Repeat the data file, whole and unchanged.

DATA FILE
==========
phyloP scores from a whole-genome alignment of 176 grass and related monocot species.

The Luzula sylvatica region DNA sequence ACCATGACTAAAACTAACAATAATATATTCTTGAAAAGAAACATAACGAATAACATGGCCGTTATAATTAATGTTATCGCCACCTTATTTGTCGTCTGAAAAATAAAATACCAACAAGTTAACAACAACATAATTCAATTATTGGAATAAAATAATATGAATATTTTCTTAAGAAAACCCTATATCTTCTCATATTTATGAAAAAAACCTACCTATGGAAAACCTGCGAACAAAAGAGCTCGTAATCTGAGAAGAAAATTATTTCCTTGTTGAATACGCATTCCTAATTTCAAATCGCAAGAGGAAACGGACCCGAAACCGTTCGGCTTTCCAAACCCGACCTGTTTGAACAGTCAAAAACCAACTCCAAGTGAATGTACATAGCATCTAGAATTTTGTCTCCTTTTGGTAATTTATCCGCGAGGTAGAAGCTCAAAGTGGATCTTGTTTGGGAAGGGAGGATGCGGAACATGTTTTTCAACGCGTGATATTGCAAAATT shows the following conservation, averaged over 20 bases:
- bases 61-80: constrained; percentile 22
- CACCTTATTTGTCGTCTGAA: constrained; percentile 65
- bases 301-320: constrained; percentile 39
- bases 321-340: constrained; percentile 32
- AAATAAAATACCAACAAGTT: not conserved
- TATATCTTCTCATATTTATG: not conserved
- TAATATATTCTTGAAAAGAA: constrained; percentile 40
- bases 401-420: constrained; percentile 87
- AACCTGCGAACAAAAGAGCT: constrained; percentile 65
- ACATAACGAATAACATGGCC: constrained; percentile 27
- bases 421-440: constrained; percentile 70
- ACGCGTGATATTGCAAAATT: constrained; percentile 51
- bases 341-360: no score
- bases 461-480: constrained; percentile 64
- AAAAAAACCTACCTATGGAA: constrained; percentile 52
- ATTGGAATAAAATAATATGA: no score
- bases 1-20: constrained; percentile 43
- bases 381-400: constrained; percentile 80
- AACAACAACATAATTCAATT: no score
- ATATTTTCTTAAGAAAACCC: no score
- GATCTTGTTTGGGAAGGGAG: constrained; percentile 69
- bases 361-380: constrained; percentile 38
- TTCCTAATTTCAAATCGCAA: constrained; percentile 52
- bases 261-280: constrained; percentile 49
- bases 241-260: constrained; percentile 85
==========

phyloP scores from a whole-genome alignment of 176 grass and related monocot species.

The Luzula sylvatica region DNA sequence ACCATGACTAAAACTAACAATAATATATTCTTGAAAAGAAACATAACGAATAACATGGCCGTTATAATTAATGTTATCGCCACCTTATTTGTCGTCTGAAAAATAAAATACCAACAAGTTAACAACAACATAATTCAATTATTGGAATAAAATAATATGAATATTTTCTTAAGAAAACCCTATATCTTCTCATATTTATGAAAAAAACCTACCTATGGAAAACCTGCGAACAAAAGAGCTCGTAATCTGAGAAGAAAATTATTTCCTTGTTGAATACGCATTCCTAATTTCAAATCGCAAGAGGAAACGGACCCGAAACCGTTCGGCTTTCCAAACCCGACCTGTTTGAACAGTCAAAAACCAACTCCAAGTGAATGTACATAGCATCTAGAATTTTGTCTCCTTTTGGTAATTTATCCGCGAGGTAGAAGCTCAAAGTGGATCTTGTTTGGGAAGGGAGGATGCGGAACATGTTTTTCAACGCGTGATATTGCAAAATT shows the following conservation, averaged over 20 bases:
- bases 61-80: constrained; percentile 22
- CACCTTATTTGTCGTCTGAA: constrained; percentile 65
- bases 301-320: constrained; percentile 39
- bases 321-340: constrained; percentile 32
- AAATAAAATACCAACAAGTT: not conserved
- TATATCTTCTCATATTTATG: not conserved
- TAATATATTCTTGAAAAGAA: constrained; percentile 40
- bases 401-420: constrained; percentile 87
- AACCTGCGAACAAAAGAGCT: constrained; percentile 65
- ACATAACGAATAACATGGCC: constrained; percentile 27
- bases 421-440: constrained; percentile 70
- ACGCGTGATATTGCAAAATT: constrained; percentile 51
- bases 341-360: no score
- bases 461-480: constrained; percentile 64
- AAAAAAACCTACCTATGGAA: constrained; percentile 52
- ATTGGAATAAAATAATATGA: no score
- bases 1-20: constrained; percentile 43
- bases 381-400: constrained; percentile 80
- AACAACAACATAATTCAATT: no score
- ATATTTTCTTAAGAAAACCC: no score
- GATCTTGTTTGGGAAGGGAG: constrained; percentile 69
- bases 361-380: constrained; percentile 38
- TTCCTAATTTCAAATCGCAA: constrained; percentile 52
- bases 261-280: constrained; percentile 49
- bases 241-260: constrained; percentile 85